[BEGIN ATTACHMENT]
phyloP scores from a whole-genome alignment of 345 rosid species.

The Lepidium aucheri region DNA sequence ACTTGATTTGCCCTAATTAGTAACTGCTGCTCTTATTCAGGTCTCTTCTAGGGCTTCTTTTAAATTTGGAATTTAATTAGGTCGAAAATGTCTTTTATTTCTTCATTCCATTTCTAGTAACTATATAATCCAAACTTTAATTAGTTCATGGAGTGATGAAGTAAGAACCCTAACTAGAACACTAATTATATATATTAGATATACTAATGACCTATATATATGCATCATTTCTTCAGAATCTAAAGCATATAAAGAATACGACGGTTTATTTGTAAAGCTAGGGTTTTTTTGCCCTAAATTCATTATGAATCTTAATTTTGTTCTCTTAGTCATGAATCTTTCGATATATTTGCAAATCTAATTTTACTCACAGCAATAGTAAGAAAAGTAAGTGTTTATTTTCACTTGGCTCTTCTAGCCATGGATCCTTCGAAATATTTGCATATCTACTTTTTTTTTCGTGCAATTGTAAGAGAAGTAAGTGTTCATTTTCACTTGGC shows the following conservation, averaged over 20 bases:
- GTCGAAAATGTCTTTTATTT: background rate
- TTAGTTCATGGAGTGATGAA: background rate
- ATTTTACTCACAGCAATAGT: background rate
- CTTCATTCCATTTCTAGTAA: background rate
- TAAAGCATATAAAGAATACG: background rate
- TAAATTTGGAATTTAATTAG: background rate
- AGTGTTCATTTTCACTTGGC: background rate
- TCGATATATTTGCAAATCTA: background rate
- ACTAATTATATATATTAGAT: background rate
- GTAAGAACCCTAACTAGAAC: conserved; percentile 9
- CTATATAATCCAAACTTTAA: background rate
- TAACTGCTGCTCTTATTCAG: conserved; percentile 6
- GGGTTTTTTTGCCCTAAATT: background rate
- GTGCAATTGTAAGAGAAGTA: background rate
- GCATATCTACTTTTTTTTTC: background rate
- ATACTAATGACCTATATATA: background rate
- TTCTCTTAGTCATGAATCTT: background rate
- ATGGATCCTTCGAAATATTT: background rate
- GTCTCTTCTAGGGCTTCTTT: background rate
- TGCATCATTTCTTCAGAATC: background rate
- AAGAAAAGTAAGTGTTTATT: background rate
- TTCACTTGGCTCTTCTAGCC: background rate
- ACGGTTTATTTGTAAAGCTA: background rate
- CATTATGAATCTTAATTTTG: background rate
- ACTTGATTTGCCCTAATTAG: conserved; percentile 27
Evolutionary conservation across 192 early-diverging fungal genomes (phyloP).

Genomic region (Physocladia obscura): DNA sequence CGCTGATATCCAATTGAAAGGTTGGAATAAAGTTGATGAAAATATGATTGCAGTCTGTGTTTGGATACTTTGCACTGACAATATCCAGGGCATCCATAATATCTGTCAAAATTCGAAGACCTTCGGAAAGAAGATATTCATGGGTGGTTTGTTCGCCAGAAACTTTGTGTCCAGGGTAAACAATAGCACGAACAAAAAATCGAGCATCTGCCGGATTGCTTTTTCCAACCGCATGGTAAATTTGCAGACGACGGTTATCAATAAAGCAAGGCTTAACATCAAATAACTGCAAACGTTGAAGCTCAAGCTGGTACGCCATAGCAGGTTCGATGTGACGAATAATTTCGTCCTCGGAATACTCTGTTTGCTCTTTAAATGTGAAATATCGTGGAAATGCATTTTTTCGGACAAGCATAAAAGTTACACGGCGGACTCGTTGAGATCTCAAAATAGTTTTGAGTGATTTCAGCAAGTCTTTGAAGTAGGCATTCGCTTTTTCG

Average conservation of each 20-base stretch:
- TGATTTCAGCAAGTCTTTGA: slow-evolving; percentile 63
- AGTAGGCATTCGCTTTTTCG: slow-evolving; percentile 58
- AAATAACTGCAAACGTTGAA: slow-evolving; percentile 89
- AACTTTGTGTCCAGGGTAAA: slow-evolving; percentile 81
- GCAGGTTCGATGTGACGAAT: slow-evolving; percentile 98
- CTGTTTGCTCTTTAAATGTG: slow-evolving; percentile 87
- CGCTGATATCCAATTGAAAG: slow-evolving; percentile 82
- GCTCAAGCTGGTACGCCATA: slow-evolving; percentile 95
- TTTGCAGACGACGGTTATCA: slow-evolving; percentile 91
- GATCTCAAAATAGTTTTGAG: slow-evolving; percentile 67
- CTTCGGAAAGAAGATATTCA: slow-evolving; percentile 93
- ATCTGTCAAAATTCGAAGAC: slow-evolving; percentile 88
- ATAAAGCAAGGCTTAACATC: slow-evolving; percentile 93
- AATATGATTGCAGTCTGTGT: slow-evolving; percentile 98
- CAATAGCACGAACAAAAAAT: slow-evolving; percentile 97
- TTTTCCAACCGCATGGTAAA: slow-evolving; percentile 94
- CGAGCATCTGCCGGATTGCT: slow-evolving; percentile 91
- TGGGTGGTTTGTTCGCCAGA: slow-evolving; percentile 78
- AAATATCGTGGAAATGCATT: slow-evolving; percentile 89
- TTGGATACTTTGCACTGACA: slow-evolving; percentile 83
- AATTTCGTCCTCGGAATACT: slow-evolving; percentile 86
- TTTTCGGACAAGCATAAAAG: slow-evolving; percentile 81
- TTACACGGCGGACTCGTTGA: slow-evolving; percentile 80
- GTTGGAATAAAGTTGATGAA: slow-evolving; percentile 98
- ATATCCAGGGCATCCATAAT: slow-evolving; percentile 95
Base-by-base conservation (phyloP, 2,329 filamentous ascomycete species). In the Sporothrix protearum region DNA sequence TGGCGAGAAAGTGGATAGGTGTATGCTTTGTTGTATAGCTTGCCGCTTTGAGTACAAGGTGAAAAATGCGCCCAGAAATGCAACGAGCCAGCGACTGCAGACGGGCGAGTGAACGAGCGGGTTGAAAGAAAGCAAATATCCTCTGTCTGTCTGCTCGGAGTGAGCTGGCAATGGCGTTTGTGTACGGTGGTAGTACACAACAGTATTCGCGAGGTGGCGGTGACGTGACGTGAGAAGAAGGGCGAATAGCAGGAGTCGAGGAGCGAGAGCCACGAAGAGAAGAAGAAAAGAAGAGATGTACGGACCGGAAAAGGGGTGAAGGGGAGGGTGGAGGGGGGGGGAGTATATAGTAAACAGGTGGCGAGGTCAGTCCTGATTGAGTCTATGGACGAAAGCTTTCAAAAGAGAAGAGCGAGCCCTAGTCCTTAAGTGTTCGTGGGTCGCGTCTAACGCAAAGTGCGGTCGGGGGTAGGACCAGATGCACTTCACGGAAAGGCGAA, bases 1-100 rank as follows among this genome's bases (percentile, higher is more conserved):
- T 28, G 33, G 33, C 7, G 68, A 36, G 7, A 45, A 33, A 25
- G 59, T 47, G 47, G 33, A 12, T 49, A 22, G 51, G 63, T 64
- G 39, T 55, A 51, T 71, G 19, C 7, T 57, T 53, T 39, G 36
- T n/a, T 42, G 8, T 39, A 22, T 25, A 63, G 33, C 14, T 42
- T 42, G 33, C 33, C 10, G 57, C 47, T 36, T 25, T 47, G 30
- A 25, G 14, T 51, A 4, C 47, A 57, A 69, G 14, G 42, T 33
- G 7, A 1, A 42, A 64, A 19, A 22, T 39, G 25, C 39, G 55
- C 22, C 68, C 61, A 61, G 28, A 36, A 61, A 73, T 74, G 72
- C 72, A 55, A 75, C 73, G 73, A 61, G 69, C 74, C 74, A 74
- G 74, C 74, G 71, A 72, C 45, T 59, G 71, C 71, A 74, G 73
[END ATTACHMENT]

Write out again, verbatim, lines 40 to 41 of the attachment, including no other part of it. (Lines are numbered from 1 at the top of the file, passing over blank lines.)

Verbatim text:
- GATCTCAAAATAGTTTTGAG: slow-evolving; percentile 67
- CTTCGGAAAGAAGATATTCA: slow-evolving; percentile 93